Most important lesson for teachers, parents is stability.
As word spread Friday of the loss of life at Sandy Hook Elementary School, in-school crisis and mental health professionals were drafting letters home and mobilizing teams to attend to distressed students.
But the key -- in the classrooms and at home -- is normalcy, said Walter Roberts, professor of counselor education at Minnesota State University, Mankato.
"The most important thing in the midst of chaos is stability, especially for children," he said. "Stability sends the message that children are safe; it sends a message that children can depend upon adults; and it also sends the message that although something terrible has happened somewhere else, it's not necessarily going to happen where they live."
Another crucial message educators stress is that students are not in danger. "It's like a broken record: you're safe at school today," said Susan Arvidson, lead elementary counselor for St. Paul Public Schools.
Many school districts have policies and procedures to guide responses to crises, and though those are helpful, flexibility is key. "No matter what we practice, something is going to be different," said Karen Schaub, spokeswoman for Roseville Area Schools.
She and others noted that a school's response needs to be tailored to children's ages and their own life stories.
For some children, the tragedy will seem far away. For others, it could trigger distress from their own experiences, such as abuse or homelessness, said Barry Scanlan, prevention coordinator in the Anoka-Hennepin school district. "They might feel it closer because they've experienced trauma."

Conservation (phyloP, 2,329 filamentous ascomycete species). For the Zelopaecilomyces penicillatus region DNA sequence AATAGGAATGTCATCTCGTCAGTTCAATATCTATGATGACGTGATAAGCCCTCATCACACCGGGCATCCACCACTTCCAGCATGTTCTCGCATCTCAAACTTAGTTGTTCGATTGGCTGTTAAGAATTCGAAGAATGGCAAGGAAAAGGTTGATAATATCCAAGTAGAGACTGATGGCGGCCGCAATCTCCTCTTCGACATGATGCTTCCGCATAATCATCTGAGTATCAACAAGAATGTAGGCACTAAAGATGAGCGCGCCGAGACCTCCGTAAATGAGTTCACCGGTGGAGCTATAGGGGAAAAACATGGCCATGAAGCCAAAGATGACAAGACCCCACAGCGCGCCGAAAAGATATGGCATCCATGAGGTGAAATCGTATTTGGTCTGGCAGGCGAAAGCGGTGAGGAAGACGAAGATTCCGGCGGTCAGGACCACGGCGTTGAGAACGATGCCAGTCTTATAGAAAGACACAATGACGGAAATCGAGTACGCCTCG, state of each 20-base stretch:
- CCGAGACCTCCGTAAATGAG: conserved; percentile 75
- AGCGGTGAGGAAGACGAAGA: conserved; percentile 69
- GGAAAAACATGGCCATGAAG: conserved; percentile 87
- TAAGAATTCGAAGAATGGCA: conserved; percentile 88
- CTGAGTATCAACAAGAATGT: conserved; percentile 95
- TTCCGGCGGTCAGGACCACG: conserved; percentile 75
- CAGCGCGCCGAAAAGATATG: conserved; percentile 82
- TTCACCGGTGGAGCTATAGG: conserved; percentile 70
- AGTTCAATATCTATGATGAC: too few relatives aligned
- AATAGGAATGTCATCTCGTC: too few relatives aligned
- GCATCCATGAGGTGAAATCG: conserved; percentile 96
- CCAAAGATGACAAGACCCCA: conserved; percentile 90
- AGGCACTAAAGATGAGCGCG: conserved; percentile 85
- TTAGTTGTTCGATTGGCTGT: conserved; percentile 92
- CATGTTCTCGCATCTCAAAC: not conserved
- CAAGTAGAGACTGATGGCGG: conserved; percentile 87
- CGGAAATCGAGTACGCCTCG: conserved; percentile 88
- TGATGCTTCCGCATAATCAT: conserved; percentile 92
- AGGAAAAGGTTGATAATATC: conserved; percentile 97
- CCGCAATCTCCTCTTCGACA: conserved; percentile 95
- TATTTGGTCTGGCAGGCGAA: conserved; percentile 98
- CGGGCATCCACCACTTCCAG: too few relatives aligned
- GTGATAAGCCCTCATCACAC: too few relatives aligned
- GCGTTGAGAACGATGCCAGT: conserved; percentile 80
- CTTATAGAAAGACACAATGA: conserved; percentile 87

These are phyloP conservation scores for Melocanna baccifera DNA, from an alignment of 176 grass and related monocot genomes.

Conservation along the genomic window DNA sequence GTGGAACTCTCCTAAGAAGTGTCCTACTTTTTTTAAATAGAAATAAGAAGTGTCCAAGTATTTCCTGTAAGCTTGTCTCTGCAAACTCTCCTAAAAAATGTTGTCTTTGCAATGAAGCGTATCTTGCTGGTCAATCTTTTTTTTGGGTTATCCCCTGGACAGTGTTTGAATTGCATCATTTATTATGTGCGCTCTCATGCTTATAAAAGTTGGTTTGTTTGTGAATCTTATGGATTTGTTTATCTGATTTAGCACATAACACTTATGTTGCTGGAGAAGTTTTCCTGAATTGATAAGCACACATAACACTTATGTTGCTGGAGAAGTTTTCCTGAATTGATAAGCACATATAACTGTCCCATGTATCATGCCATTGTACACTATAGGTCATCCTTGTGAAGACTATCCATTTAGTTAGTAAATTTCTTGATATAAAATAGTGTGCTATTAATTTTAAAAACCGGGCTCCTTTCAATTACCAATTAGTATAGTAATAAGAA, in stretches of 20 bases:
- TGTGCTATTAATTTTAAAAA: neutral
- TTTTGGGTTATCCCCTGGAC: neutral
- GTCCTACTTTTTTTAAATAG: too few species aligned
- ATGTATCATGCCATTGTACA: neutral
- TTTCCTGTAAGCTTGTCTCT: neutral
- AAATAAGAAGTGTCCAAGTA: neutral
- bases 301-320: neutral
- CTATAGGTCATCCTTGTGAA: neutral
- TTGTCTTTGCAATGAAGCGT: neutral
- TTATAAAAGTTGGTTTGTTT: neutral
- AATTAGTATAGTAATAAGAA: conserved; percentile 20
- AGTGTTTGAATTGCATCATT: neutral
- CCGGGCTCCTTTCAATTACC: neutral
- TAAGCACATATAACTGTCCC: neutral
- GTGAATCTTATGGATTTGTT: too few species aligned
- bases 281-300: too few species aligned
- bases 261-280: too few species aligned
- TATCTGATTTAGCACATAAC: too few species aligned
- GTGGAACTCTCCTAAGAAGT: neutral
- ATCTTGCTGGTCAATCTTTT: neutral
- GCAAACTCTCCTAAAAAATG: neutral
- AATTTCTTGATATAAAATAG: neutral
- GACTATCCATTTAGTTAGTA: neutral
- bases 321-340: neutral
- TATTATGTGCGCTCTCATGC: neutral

Though it can be important to shield younger children from prolonged exposure to news reports and intense images, both at home and at school, it's important to help them sort through their own questions and emotions.
"If kids have questions, answer them, talk about it and let them know they're safe and it's a terrible, sad thing," Scanlan said. "Ignoring it and pretending it doesn't affect students is not the right message."
Parents should let kids' questions guide how much information they give, and be aware of their own emotions, said psychologist Andrea Anderson at the Minnesota Center of Psychology in St. Paul. "It's a very troubling event, but it's also extremely rare," she said. "If parents are having a strong emotional reaction to this, they might want to deal with that first before talking with their kids."
Parents can think of themselves as partners with schools, Arvidson said. If kids have problems sleeping, eating or spend a lot of time crying or clinging to loved ones, it's important to let the school know.
"Sometimes parents don't want to make a big deal, but I think it's important to keep that open line of communication, even if you think it's a small thing," she said.
Maria Elena Baca • 612-673-4409 Warren Wolfe contributed to this report.
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